After all 3 recent Caspian concerts — and also before and after the Mogwai concert I referenced earlier, which the Caspian guys attended as fans — I had the pleasure of talking to most of the guys: Phil, Jonny, Cal, and Justin. Everyone but Jani (who I envision being the most introverted of the group). And let me tell you: All of these guys are legit. The truest, bluest rock stars imaginable.
In the last half-century, rock & rollers have developed a pretty well-established reputation. The bigger they are, the more drunk on the excesses of fame (and drunk on, you know, alcohol) they often can be.
So it is a profoundly refreshing thing to meet a bunch of guys in a rock band and find out that all 5 of them, in addition to being deeply badass as rock craftsmen, are also deeply likable as humans. And down-to-earth. And good-humored. And hard-working. And grateful for every one of their fans.
It would be one thing if Caspian were simply the purveyors of my favorite music on earth. The modern equivalent of rock legends like Led Zeppelin or The Who, with backstage (and hotel room) horror stories you try not to think about too much because you don’t want it to spoil the perfection of their music.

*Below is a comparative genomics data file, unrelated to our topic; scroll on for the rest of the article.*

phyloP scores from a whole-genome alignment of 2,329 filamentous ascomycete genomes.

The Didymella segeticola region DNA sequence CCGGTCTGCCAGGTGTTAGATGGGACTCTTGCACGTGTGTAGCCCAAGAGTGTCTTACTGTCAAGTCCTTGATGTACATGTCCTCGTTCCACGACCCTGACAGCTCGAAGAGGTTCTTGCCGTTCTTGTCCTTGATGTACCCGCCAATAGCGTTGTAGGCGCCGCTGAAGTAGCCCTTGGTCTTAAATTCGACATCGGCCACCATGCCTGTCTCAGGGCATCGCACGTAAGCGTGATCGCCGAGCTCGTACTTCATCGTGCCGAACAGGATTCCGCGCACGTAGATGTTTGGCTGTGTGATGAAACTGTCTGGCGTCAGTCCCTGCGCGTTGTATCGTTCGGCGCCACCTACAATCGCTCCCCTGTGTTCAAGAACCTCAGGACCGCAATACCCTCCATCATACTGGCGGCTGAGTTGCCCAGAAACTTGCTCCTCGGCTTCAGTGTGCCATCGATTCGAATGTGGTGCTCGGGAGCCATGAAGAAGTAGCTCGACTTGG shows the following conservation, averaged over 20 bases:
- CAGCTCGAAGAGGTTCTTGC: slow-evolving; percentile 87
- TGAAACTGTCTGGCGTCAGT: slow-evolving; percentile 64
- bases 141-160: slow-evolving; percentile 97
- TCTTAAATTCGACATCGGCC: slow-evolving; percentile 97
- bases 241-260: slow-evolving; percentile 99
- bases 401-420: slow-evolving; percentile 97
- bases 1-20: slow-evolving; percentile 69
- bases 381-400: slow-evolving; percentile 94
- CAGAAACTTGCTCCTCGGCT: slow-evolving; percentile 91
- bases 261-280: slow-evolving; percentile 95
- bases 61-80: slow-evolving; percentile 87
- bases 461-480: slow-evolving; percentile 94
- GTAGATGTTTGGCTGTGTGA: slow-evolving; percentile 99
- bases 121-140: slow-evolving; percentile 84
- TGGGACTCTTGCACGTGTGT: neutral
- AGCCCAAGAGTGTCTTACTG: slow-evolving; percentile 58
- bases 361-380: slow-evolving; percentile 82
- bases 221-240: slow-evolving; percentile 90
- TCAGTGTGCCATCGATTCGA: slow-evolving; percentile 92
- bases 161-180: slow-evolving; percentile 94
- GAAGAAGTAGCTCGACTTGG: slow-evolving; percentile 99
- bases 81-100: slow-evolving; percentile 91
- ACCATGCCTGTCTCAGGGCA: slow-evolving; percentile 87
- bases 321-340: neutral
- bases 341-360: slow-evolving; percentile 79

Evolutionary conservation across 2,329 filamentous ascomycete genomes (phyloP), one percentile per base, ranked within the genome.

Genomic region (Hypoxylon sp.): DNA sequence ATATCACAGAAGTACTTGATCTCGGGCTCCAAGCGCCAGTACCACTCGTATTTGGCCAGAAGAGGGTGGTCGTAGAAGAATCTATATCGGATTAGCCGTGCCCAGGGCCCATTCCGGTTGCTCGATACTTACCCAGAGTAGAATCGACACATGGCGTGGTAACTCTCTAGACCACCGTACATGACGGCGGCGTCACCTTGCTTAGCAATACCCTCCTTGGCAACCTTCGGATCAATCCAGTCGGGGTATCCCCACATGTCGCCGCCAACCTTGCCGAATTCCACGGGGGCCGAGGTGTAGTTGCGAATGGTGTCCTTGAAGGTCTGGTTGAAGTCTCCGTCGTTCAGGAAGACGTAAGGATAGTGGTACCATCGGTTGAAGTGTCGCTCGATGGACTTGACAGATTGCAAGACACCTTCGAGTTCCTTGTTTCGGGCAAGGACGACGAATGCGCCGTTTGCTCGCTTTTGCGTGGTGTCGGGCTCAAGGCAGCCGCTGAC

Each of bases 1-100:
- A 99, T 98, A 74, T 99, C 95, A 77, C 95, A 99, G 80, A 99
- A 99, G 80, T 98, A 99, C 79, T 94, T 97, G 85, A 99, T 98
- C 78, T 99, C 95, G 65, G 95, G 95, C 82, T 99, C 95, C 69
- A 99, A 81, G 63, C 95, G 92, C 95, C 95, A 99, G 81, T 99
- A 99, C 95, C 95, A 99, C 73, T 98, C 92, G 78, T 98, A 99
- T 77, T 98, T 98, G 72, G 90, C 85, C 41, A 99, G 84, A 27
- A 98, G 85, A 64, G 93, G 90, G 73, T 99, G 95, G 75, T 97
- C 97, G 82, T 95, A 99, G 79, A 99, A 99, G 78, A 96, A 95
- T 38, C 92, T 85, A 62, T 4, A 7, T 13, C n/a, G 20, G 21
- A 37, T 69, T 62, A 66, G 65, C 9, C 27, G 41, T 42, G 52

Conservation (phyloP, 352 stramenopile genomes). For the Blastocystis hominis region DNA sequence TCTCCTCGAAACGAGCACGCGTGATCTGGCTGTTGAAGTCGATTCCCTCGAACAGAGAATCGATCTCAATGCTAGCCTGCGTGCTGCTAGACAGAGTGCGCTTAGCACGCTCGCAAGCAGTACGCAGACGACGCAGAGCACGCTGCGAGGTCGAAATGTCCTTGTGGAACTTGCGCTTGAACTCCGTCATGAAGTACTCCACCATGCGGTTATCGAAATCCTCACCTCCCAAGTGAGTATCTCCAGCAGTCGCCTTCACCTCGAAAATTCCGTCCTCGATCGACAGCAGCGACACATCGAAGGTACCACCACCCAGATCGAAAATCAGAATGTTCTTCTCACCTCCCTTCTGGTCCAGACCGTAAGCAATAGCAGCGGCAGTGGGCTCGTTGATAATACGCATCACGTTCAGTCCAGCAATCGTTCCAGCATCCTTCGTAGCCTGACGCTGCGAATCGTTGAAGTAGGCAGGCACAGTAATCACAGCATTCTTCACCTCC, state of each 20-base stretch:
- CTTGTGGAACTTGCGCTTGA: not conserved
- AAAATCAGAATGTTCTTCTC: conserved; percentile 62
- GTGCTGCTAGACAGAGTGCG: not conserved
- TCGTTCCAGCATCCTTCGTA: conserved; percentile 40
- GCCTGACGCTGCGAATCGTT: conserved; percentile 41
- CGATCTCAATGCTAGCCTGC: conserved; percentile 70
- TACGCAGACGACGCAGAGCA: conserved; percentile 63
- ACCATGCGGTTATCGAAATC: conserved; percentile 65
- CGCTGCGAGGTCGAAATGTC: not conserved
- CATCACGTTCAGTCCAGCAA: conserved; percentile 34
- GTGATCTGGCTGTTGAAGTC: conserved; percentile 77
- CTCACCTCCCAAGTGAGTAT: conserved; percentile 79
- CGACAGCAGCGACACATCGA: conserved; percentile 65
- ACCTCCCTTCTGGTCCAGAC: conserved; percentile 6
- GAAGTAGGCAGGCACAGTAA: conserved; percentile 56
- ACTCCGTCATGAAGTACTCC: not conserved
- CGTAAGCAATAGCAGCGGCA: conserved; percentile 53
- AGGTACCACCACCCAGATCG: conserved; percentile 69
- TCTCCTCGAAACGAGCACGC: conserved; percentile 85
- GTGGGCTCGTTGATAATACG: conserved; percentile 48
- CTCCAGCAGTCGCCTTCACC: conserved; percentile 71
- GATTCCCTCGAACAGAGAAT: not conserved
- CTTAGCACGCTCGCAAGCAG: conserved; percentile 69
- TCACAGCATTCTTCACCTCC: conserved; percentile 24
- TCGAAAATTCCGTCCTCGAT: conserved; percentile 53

But Caspian is a deeply principled band of brothers. They are human beings I respect. They are people I want my son and daughter to emulate. Both in terms of their tenacity in pursuing their dream to the ends of the earth, and their warmth in not letting that dream impede any of their basic humanity.
I could get more specific about what I love about each of the guys, to the extent that I’ve gotten to know them a little bit. But I’ll let those conversations remain personal. (Until I write their unauthorized biography, that is.)
For now, I’ll just say to my Caspian guys, if any of them are still reading this epic missive…
“Go… all… the way.”
For our part, Dani and I will go with you all the way, as will a dozen other Caspian admirers we know personally (and tens of thousands more worldwide).
We’ll be the ones down in front, stage left, eyes glistening in the glow of the house lights.
Hearts aflame in the incendiary heat of your jams.
Minds blown by the complexity of your compositions.
Bodies pulverized by Phil’s, Cal’s, and Jonny’s electrifying guitar prowess.
Eardrums shredded by Justin’s eviscerating drum carnage.
Bones rattled by Jani’s endlessly sick bass line.
And we have but one humble request.
Rock on, fellas.
(Forever, if at all possible.)